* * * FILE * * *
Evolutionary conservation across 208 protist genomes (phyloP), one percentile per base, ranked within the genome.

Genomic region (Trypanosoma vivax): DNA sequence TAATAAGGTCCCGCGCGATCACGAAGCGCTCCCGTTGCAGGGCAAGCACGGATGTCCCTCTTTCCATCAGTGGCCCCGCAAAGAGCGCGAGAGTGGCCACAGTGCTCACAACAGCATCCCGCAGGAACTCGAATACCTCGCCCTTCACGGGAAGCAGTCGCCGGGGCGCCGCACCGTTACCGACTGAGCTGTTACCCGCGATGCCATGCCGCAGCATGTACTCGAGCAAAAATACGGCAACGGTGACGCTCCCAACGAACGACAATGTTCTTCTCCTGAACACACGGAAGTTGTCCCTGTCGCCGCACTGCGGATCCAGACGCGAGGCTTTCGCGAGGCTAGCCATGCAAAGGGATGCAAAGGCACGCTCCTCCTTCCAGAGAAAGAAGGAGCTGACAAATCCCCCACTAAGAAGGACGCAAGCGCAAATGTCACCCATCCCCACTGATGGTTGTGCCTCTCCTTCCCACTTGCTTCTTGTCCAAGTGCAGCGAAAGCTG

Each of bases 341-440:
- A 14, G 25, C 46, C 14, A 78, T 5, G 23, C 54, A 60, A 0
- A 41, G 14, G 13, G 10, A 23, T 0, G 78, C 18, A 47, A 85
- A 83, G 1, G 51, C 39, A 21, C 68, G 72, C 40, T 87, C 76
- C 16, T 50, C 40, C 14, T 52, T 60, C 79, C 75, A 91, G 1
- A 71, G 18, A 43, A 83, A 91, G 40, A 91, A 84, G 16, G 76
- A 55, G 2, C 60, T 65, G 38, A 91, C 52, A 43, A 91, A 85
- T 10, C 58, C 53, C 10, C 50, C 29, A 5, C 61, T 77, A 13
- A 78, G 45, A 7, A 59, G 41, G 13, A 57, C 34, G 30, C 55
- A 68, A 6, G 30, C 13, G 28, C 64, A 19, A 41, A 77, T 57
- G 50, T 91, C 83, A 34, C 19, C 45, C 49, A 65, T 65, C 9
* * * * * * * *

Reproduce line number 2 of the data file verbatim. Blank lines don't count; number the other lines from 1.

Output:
Genomic region (Trypanosoma vivax): DNA sequence TAATAAGGTCCCGCGCGATCACGAAGCGCTCCCGTTGCAGGGCAAGCACGGATGTCCCTCTTTCCATCAGTGGCCCCGCAAAGAGCGCGAGAGTGGCCACAGTGCTCACAACAGCATCCCGCAGGAACTCGAATACCTCGCCCTTCACGGGAAGCAGTCGCCGGGGCGCCGCACCGTTACCGACTGAGCTGTTACCCGCGATGCCATGCCGCAGCATGTACTCGAGCAAAAATACGGCAACGGTGACGCTCCCAACGAACGACAATGTTCTTCTCCTGAACACACGGAAGTTGTCCCTGTCGCCGCACTGCGGATCCAGACGCGAGGCTTTCGCGAGGCTAGCCATGCAAAGGGATGCAAAGGCACGCTCCTCCTTCCAGAGAAAGAAGGAGCTGACAAATCCCCCACTAAGAAGGACGCAAGCGCAAATGTCACCCATCCCCACTGATGGTTGTGCCTCTCCTTCCCACTTGCTTCTTGTCCAAGTGCAGCGAAAGCTG